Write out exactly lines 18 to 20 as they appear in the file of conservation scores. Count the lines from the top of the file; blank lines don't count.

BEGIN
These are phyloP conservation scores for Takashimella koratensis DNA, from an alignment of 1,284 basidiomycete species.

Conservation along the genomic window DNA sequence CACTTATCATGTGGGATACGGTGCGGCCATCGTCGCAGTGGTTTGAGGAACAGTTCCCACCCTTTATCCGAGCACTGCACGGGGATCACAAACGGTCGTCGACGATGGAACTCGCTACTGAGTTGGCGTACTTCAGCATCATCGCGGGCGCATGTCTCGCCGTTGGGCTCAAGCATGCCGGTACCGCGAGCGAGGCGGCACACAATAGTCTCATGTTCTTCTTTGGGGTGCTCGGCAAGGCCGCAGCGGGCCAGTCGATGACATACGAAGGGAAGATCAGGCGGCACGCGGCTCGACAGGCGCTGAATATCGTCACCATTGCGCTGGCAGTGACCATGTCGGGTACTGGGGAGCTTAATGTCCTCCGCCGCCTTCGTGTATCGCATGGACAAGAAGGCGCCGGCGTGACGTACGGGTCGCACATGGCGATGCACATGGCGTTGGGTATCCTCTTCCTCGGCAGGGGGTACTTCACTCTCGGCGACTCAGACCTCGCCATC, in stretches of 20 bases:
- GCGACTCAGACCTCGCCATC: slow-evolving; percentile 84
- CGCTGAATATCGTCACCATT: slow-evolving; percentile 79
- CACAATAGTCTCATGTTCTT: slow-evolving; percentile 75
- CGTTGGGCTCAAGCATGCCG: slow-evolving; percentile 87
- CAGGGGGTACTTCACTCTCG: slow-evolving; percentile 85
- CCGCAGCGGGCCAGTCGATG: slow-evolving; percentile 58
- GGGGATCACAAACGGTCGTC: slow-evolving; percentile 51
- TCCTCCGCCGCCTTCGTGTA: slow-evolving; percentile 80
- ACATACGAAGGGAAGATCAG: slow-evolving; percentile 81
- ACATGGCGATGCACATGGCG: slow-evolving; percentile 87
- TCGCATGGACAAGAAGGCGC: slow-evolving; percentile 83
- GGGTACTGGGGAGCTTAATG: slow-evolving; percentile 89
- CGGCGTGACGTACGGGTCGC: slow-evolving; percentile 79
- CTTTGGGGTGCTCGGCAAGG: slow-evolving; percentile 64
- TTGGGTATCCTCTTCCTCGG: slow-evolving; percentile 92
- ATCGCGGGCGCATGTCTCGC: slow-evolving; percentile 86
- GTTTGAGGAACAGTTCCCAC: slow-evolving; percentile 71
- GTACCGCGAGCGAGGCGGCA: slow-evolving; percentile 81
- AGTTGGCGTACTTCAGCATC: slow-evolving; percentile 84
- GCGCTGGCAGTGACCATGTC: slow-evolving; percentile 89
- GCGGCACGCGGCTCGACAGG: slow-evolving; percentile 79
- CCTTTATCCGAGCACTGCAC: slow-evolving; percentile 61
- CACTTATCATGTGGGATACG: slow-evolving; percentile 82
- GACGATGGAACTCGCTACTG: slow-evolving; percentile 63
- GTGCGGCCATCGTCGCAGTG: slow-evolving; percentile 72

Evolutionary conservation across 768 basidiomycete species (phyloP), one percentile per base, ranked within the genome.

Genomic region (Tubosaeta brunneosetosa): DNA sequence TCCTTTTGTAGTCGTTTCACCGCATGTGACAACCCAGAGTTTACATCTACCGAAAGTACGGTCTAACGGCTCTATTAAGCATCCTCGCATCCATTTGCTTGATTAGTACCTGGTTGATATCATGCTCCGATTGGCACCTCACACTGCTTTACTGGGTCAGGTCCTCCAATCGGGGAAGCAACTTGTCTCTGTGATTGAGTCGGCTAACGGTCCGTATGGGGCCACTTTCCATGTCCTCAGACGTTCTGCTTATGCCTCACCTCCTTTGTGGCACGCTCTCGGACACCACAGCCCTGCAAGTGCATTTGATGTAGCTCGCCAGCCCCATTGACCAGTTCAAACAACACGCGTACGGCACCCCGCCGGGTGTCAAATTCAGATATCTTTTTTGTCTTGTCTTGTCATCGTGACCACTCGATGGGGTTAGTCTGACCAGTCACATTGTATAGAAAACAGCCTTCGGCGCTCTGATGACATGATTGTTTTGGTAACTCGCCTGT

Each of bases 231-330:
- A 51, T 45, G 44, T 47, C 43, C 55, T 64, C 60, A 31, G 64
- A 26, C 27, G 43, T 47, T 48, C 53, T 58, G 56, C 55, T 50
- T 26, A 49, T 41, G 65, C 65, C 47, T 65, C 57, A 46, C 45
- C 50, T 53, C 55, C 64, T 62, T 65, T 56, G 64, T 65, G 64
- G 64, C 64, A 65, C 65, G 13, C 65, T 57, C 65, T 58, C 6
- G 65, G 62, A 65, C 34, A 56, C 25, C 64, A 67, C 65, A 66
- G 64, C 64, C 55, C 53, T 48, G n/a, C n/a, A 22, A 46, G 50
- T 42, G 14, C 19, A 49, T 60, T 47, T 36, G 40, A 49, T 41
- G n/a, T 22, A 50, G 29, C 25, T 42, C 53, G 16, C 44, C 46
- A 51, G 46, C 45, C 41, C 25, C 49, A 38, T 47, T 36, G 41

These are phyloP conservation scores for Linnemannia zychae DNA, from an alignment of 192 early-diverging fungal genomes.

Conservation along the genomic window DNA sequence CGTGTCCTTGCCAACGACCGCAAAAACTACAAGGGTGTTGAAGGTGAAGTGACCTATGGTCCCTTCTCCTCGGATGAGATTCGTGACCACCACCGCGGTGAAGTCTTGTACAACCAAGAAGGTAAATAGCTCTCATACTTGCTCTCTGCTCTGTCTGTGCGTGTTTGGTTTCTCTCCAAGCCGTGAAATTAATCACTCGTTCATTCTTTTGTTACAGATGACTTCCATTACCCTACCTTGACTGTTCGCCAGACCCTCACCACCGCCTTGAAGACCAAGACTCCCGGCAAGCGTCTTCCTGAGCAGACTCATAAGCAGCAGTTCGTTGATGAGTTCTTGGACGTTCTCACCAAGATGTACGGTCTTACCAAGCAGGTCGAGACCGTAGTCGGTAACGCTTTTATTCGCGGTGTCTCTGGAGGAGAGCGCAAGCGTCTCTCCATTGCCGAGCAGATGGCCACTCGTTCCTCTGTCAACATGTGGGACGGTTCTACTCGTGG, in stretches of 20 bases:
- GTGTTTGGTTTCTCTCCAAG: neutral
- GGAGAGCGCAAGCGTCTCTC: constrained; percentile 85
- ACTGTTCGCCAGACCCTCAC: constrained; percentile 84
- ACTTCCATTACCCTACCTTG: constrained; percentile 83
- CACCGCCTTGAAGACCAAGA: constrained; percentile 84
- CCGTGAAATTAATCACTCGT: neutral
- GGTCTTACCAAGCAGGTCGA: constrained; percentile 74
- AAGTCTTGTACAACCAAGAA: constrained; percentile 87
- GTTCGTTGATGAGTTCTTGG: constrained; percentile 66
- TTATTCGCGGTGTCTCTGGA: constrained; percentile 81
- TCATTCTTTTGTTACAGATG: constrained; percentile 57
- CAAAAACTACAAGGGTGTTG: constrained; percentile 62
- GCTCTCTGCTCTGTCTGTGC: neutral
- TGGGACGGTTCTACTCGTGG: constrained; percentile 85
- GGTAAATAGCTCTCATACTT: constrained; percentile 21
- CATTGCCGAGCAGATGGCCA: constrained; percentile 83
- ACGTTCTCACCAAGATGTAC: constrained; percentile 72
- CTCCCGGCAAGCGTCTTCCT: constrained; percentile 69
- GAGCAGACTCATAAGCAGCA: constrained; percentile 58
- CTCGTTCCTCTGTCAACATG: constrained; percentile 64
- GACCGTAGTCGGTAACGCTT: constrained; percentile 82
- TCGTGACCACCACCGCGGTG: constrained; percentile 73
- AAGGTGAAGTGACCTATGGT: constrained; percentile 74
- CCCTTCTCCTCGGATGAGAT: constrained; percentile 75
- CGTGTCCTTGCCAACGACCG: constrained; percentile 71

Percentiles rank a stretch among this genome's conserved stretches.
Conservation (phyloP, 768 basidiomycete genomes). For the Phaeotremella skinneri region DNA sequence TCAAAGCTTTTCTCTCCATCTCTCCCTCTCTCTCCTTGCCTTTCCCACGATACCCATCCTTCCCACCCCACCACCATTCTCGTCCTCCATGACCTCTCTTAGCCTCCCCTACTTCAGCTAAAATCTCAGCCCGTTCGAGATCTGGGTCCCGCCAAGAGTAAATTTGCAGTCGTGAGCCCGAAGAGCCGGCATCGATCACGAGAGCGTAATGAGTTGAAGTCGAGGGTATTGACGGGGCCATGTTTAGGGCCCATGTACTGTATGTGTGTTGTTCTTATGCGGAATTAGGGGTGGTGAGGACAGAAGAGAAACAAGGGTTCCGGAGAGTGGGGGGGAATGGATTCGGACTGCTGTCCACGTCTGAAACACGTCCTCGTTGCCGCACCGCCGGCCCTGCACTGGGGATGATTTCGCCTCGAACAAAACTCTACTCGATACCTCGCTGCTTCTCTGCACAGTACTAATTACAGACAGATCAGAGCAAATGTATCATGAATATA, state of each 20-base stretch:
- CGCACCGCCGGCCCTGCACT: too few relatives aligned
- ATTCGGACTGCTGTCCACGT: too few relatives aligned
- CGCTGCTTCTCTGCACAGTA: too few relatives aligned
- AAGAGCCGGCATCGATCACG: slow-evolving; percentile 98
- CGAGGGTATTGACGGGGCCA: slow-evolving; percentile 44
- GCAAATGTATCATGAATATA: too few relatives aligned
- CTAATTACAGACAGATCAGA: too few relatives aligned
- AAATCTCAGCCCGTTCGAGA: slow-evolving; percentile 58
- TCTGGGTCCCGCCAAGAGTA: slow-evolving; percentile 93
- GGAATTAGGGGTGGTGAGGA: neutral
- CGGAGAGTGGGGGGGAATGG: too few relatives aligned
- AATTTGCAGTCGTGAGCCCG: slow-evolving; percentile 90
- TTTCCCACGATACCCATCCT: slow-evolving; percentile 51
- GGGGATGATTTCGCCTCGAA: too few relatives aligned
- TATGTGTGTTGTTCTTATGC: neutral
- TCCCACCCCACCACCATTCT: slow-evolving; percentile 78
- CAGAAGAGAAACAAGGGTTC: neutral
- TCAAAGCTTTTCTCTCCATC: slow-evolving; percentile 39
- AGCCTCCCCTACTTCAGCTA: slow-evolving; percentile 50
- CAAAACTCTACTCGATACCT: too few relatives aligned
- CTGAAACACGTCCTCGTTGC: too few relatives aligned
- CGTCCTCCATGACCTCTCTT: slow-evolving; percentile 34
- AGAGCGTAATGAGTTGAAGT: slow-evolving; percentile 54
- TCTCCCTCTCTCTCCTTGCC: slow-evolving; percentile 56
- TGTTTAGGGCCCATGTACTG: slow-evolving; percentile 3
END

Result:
- ATCGCGGGCGCATGTCTCGC: slow-evolving; percentile 86
- GTTTGAGGAACAGTTCCCAC: slow-evolving; percentile 71
- GTACCGCGAGCGAGGCGGCA: slow-evolving; percentile 81